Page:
What can the Chiefs expect from their draft picks?

The Kansas City Chiefs on Wednesday begin a three-day rookie camp at Missouri Western State University in St. Joseph. All nine of their draft picks are under contract and scheduled to participate.

Here is a look at each of the nine players and their prospects for playing time this season.

DL Chris Jones, second round, Mississippi State: Playing time will be available for Jones, but he will have to earn it. Starting linemen Allen Bailey, Dontari Poe and Jaye Howard are highly paid and well-entrenched. But Jones could be the first defensive lineman off the bench to provide relief to the starters and could find himself starting if one of the three veterans is injured. The Chiefs are intrigued by Jones’ potential as a pass-rusher. While the Chiefs have been comfortable with the combination of Bailey and Poe as their inside rushers in passing situations, Jones could earn some playing time in that role as well.

CB KeiVarae Russell, third round, Notre Dame: The Chiefs moved slowly with Russell in offseason practice. Though one starter, Phillip Gaines, was limited because he’s coming off a knee injury, Russell was consistently working with the second team. The Chiefs will start training camp with Gaines and Marcus Peters as their starters and Steven Nelson as the nickelback. Gaines could see some time as an extra defensive back in passing situations, but he’ll have plenty of competition for that role. A more likely scenario, at least early in the season, is for Russell to contribute on special teams.

G Parker Ehinger, fourth round, Cincinnati: He has the best chance among any of the draft picks of starting in the Sept. 11 season opener against the San Diego Chargers at Arrowhead Stadium. The Chiefs moved Ehinger into the starting lineup at left guard early in offseason practice and he kept the spot the rest of the way. The job now looks like his to lose.

DB Eric Murray, fourth round, Minnesota: Murray, a cornerback in college, played mostly at safety during offseason practice. He was near the back of a very long line competing for playing time, one that includes Ron Parker, Daniel Sorensen, Jamell Fleming, Stevie Brown and Marcus Cooper. He’ll move even further back in that line once Eric Berry arrives. The Chiefs play a lot of safeties but Murray’s best hope for playing time as a rookie is, like Russell, on special teams.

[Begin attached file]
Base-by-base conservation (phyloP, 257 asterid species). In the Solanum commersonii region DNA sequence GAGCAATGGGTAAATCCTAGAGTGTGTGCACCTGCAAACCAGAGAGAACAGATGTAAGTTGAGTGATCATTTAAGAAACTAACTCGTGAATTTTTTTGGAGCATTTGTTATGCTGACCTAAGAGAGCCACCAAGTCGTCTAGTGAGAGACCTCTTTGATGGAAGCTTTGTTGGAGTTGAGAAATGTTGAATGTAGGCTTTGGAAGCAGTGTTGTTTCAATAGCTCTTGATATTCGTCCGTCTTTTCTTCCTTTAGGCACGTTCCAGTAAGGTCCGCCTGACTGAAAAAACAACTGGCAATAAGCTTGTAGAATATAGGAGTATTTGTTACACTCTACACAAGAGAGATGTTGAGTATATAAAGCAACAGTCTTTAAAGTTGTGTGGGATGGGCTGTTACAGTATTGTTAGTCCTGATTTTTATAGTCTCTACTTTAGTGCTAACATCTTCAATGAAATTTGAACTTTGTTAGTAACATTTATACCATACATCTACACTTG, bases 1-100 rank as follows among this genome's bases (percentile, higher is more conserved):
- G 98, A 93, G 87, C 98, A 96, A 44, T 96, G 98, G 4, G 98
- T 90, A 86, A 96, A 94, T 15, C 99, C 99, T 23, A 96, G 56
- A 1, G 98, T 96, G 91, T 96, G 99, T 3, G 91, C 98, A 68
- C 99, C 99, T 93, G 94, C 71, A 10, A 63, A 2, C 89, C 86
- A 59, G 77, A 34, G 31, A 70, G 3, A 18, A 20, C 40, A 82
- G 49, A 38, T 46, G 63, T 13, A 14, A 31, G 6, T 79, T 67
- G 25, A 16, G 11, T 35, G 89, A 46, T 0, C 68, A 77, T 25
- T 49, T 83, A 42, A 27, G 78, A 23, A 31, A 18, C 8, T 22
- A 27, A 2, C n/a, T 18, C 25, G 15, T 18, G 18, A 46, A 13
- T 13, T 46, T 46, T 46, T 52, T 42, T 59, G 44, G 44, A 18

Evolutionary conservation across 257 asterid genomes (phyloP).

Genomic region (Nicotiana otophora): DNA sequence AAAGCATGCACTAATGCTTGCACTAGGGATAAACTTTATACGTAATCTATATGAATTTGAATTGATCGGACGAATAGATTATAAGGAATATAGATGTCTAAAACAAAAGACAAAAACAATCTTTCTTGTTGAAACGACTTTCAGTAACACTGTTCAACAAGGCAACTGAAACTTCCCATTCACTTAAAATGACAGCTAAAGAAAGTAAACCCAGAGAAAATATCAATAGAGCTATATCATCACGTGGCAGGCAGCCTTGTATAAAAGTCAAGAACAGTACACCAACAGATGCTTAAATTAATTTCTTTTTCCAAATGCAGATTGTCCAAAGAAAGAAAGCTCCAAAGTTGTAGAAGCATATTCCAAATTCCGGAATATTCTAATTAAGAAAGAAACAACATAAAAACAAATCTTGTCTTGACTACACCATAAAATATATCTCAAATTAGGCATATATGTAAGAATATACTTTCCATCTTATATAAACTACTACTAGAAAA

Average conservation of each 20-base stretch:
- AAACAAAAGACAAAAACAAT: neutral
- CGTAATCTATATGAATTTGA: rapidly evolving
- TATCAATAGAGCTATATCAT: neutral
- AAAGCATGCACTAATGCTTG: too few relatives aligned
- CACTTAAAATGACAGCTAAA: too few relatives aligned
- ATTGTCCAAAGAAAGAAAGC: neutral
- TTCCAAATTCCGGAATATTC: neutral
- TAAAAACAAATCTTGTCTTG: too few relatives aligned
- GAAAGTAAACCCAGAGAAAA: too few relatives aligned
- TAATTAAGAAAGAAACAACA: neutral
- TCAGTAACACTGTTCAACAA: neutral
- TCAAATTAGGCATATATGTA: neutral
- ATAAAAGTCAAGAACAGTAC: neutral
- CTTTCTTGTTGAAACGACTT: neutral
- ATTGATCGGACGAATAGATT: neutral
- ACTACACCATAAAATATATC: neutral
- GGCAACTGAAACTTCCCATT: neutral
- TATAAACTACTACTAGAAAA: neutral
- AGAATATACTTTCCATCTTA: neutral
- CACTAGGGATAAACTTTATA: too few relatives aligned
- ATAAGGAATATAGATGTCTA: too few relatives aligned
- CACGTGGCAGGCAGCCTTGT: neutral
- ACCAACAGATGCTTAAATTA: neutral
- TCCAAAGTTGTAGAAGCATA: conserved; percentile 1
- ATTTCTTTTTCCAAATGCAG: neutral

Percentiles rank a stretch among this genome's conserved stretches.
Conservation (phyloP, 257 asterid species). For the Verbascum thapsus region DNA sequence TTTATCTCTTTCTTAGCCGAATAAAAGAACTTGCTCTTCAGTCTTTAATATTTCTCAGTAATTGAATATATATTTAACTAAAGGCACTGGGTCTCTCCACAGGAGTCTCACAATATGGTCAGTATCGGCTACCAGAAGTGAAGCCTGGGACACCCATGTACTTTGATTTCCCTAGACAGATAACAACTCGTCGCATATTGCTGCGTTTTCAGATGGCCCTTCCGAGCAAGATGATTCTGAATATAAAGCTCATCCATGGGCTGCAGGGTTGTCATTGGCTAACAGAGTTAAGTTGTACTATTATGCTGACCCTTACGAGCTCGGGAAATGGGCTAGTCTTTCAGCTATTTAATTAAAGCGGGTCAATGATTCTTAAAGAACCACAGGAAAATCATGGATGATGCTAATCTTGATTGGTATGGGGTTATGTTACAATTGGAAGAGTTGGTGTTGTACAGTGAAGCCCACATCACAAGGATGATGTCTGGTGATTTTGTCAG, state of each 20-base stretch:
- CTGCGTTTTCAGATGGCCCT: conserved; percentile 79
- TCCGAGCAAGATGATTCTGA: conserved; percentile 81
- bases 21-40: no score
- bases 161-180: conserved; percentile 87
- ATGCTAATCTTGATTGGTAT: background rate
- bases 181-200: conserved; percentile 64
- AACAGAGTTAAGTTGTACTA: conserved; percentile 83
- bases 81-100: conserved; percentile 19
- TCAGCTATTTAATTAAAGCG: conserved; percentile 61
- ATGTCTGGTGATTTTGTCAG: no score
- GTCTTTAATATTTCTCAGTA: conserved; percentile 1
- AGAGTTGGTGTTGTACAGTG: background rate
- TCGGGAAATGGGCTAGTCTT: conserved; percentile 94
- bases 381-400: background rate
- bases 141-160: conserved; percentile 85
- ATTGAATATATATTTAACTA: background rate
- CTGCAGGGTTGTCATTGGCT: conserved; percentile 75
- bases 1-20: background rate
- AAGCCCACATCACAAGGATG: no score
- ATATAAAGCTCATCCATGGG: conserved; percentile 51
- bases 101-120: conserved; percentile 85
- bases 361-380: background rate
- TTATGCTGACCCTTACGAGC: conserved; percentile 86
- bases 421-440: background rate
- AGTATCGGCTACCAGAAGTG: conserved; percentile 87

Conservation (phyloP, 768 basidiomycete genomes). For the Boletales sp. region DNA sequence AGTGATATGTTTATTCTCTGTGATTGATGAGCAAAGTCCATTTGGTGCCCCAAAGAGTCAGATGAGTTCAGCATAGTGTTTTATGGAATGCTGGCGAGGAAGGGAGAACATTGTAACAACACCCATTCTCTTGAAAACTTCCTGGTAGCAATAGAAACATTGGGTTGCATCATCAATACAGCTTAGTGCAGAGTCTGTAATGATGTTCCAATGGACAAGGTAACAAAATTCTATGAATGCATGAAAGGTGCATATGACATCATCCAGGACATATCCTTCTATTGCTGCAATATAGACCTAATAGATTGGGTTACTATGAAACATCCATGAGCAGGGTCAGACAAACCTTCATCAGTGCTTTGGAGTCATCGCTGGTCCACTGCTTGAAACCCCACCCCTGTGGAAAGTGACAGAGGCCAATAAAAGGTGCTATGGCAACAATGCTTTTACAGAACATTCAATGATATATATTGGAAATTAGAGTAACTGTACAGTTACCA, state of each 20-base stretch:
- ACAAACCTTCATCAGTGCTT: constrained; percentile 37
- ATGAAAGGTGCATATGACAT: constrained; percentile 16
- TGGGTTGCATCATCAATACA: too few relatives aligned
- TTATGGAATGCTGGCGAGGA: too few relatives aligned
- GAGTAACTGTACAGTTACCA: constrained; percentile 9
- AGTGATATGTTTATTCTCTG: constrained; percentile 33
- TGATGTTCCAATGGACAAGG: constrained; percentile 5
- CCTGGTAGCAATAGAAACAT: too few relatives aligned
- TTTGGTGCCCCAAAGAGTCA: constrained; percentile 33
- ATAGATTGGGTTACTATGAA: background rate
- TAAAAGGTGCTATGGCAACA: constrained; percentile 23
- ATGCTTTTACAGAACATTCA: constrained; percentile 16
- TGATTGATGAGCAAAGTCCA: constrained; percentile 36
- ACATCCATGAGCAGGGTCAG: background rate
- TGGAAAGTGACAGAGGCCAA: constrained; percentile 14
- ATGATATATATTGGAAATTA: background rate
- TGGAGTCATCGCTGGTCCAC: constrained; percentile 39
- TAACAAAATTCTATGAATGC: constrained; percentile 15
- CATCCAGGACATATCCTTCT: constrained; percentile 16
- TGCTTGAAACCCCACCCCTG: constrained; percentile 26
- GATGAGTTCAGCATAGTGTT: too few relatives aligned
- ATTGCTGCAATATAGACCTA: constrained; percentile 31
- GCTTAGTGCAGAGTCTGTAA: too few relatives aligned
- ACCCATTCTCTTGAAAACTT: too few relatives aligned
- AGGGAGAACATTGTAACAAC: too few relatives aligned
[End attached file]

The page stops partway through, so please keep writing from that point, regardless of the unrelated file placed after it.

WR Demarcus Robinson, fourth round, Florida: After signing Jeremy Maclin and drafting Chris Conley last year and adding veterans Rod Streater and Mike Williams this year, the Chiefs weren’t expecting Robinson to have much of an immediate impact, if any. He looked like a developmental prospect during offseason practice, where it’s easier for receivers to stand out because contact is at a minimum and tackling is prohibited. But Robinson had few catches or big plays. The Chiefs are looking for help at receiver so it’s too early to rule him out for 2016 but judging from offseason practice Robinson looked more like a candidate for playing time in 2017 and beyond.

QB Kevin Hogan, fifth round, Stanford: Hogan improved as offseason practice progressed. With a better understanding of what coaches expected of him, Hogan was more confident in where he was going with the ball and his throws often had more zip. Still, he’s at the back of a line of developmental quarterbacks that includes Tyler Bray and Aaron Murray. Both have at least two seasons working in the Chiefs’ system, so it’s unrealistic to expect he’d been anything more than the No. 3 quarterback this year.

WR Tyreek Hill, fifth round, West Alabama: Hill is fast. That’s why he was drafted and he put his speed to good use frequently in offseason practice. There were times he caught up to passes that looked hopelessly overthrown and made the catch. His involvement on offense was extensive, particularly considering he’s only 5-foot-10 and 185 pounds and he’s a fifth-round pick. The Chiefs are trying to find playing time for him and look for that to continue to training camp. After failing to get much offensive production in recent seasons from similarly sized receivers in Dexter McCluster and De’Anthony Thomas, the Chiefs have a new project in Hill. Hill will be at or near the front of the line to be the punt and kickoff returner as well.

CB D.J. White, sixth round, Georgia Tech: If the other cornerbacks stay healthy, White could have trouble making the regular-season roster. White was sixth on the depth chart in offseason practice, so he’ll have to vault at least one of his teammates if the Chiefs keep only five corners. Even then, playing time looks sparse.

LB Dadi Nicolas, sixth round, Virginia Tech: The Chiefs list Nicolas at 235 pounds. Assuming that's accurate, he needs to put on more weight before he’s ready to compete for playing time at outside linebacker. All of their other outside linebackers are at least 15 pounds heavier. So this will be a developmental season for Nicolas.